Strategic Enablers of Military Competition and Allies and Partners

FAOs primarily serve the Army through their forward presence embedded daily with U.S. allies and partners and are stationed throughout the world at U.S. embassies. Through their forward presence and assignments within the interagency, joint staff, and as foreign liaison officers to our allies, FAOs enable the Army’s operations, activities, and actions to advance or impede military competition. FAOs do this by understanding partners’ and allies’ motivations and capabilities, understanding the operational environment, building military-to-military relations, and enabling capacity building to improve our allies’ and partners’ interoperability with the United States.6 FAOs enable GCCs and ASCCs to assist our partners during times of crisis, disaster, and humanitarian needs through their roles as the representatives of the secretary of defense, chairman of the Joint Chiefs of Staff, and CSA to our partner nations throughout the world. FAOs also work in regional security structures such as the African Union, the Supreme Headquarters Allied Powers Europe, NATO, the European Union, and Western Hemisphere Institute for Security to understand relationships and enable interagency coordination. FAOs also assist with providing the Army with a greater understanding of foreign militaries’ capabilities.7

Selection to the FAO Functional Area

FAOs are recruited from Regular Army branches at the rank of captain once they have completed their key developmental billet. Officers desiring to transfer into the FAO functional area (FA) do so through the Voluntary Transfer Incentive Program (VTIP). The average selection rate of the 948 basic branch officers who requested to be transferred from 2016 to 2020 was only 41 percent, or 390 out of 948.8

After selection into the FA, new FAOs are assessed into one of the eight areas of concentrations (AOC): 48B (Western Hemisphere), 48D (South Asia), 48E (Europe/Eurasia), 48F (China), 48G (the Middle East/North Africa), 48H (Northeast Asia), 48I (Southeast Asia), and 48J (Sub-Sahara Africa). In September 2022, FAO Branch will consolidate 48F, 48H, 48I, and 48D to create Asia-Pacific (48P). This will ensure FAOs are best positioned to support the National Security Strategy, National Defense Strategy, GCCs, and Army priorities while enhancing understanding of global power competition and the Russia/China problem set.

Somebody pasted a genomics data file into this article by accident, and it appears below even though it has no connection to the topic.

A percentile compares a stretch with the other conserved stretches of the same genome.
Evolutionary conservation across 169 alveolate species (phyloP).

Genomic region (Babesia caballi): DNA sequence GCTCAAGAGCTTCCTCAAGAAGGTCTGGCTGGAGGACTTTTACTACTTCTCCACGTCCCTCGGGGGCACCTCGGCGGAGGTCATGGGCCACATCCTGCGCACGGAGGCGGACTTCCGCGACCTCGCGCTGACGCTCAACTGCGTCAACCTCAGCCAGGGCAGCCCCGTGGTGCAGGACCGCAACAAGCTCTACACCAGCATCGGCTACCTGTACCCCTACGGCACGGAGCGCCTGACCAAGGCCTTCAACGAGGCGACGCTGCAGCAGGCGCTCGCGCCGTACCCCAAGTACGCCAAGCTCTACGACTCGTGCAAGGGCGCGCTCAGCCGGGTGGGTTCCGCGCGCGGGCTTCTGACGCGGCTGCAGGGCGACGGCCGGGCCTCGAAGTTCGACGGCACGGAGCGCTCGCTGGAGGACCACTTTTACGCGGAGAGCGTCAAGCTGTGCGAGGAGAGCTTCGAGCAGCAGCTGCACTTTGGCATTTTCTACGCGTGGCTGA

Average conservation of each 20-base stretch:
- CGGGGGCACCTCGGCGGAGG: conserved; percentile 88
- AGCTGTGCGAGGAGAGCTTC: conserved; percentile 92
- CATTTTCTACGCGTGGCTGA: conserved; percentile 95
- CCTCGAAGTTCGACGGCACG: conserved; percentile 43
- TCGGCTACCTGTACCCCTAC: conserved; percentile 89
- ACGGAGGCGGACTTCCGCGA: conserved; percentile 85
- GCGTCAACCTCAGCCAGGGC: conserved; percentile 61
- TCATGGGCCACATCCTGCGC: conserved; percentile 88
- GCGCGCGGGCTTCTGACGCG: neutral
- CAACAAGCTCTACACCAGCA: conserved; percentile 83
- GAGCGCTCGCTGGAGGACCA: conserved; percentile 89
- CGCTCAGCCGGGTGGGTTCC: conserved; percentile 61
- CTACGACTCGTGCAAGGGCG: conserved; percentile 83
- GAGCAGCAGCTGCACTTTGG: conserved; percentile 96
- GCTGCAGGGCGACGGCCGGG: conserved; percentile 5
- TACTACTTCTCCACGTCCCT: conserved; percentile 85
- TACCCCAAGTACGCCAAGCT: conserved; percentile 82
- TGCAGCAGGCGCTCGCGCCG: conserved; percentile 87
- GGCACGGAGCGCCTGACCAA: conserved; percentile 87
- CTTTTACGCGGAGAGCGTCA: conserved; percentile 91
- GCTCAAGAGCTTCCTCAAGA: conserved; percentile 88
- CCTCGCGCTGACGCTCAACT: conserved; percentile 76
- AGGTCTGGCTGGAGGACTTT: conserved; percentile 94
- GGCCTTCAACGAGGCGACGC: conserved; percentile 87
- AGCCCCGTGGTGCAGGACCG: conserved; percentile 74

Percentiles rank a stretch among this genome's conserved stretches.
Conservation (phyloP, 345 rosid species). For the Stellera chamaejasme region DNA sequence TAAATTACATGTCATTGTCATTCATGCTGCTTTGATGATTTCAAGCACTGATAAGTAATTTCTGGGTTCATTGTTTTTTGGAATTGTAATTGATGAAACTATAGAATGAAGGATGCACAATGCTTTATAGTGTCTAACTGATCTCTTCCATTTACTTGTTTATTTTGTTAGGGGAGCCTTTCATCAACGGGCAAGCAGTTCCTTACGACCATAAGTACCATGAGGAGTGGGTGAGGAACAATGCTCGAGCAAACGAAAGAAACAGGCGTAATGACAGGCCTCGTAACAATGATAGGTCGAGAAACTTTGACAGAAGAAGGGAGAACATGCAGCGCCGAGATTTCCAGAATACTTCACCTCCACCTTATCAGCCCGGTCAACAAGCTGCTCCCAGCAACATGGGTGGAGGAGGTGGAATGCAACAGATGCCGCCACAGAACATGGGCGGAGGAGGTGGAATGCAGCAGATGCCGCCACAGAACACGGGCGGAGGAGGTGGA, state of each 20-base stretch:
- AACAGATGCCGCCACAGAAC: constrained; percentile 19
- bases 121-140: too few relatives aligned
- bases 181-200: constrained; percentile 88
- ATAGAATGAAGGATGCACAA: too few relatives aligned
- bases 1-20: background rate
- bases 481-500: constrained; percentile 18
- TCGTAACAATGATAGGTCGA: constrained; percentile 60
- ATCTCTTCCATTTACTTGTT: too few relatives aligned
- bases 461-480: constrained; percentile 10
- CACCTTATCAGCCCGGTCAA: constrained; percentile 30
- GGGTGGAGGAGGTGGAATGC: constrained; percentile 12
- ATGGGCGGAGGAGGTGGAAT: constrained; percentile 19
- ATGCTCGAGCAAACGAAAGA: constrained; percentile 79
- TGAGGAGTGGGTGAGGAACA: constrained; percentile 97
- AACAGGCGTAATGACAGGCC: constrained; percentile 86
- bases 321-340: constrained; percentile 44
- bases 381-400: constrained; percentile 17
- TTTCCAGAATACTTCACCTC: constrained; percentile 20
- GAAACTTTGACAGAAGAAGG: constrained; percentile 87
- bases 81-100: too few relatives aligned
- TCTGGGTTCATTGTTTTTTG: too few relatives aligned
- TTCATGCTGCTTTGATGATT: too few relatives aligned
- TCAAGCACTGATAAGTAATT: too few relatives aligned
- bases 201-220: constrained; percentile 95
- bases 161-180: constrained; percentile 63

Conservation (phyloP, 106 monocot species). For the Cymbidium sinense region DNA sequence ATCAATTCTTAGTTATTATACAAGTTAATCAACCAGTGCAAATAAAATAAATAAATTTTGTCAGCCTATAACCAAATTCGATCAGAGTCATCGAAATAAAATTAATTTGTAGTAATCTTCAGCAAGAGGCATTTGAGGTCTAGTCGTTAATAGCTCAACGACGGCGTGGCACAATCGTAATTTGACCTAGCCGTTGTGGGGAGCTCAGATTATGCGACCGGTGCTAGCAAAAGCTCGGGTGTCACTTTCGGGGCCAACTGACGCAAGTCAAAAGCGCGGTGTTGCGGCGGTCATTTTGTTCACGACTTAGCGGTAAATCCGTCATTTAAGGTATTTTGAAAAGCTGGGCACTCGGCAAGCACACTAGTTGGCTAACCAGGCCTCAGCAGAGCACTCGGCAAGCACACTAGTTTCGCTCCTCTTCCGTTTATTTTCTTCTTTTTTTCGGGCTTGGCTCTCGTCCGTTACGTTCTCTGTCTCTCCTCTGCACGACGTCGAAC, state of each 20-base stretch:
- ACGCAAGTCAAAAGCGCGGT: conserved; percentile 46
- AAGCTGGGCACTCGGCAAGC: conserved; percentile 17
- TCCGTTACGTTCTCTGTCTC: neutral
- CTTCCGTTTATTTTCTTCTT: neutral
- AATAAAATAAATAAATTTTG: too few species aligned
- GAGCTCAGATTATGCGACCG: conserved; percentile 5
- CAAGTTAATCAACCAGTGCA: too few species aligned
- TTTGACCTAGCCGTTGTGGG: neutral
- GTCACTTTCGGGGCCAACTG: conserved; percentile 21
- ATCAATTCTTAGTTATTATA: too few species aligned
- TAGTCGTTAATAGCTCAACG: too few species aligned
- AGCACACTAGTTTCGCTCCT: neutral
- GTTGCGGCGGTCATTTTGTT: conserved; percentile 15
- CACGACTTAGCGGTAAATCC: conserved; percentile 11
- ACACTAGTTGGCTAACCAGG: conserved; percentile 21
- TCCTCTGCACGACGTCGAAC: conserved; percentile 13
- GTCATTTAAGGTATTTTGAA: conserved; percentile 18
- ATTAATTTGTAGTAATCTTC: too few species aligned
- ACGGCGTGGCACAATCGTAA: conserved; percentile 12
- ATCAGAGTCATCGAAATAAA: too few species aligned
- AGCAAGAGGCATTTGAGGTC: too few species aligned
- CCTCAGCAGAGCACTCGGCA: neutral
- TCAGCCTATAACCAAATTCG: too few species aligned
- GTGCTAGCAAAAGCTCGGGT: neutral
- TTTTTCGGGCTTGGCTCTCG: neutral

Photo by Sgt. Brian Calhoun, U.S. Army National Guard

Once assigned an AOC, new FAOs complete the same level of training that the Language and Area Training Program (LATP) officers completed in 1945: language training, an in-region training program, and a master’s degree to prepare them for an assignment in their AOC. This training pipeline requires a minimum of two-and-one-half to four years of training and is regularly critiqued for being too long and too expensive. Still, it is ultimately a worthwhile investment for the Army because it prepares FAOs for military competition with another nation or collaboration with our allies and partners.

FAO Training Pipeline

When the Army deploys a single strategic enabler forward, it should have complete confidence that the soldier is highly qualified and trained. The FAO training pipeline, established in 1945, has stood for seventy-five years as the measurement of training for our strategic enablers. FAOs must have the language skills necessary to communicate in the country of their assignment. These language skills are not just the essential-for-survival level skills; they are at the nuanced cultural level, requiring a 3/3/2 on the Defense Language Proficiency Test.9 Some FAOs often serve as interpreters for our senior Army leaders during their key leader engagements or translators for the president of the United States. Understanding and translating language nuances is vital for a FAO to enable communication between our Army general officers and their partner-nation counterparts. Language is a crucial pillar of being a successful FAO; however, language fluency is not the only core aspect of developing a skilled FAO.

Photo by Patrick Bray

The in-region training year, which can be as short as three months but generally is up to twelve months, is the cornerstone of a FAO’s training pipeline. Upon achieving fluency in a foreign language, FAOs live and travel throughout their AOC. This year of travel and research allows each FAO trainee to improve and use their language skills with native speakers while exposing the FAO to foreign domestic and international policies, interagency personnel, and processes at U.S. embassies abroad.

The culmination of the two-and-one-half to four-year program is a master’s degree at a civilian institution designed to bring together the history, culture, religion, geography, politics, and defense lessons learned into a one-year intensive study on the FAO’s assigned region.

Over the past seventy-five years, the FAO Proponent Office added two other pillars to the FAO training pipeline. These pillars are the Joint Foreign Area Officer Course (JFAOC) and Intermediate Level Education. Intermediate Level Education has been an Army requirement for generations, while JFAOC became a FAO Proponent Office requirement started around 2010 to ensure FAOs were well-grounded in their career field. JFAOC brings together FAOs from four services to provide a basic orientation to the FAO career field and familiarize FAOs and their family members with aspects of a FAO career.

Upon completion of the five-pillared training program, FAOs are assigned to their first tour. This assignment ranges from an assistant Army attaché or security cooperation officer at a U.S. embassy to a country desk officer at a combatant command or ASCC, or to the many different agencies that deploy forces globally.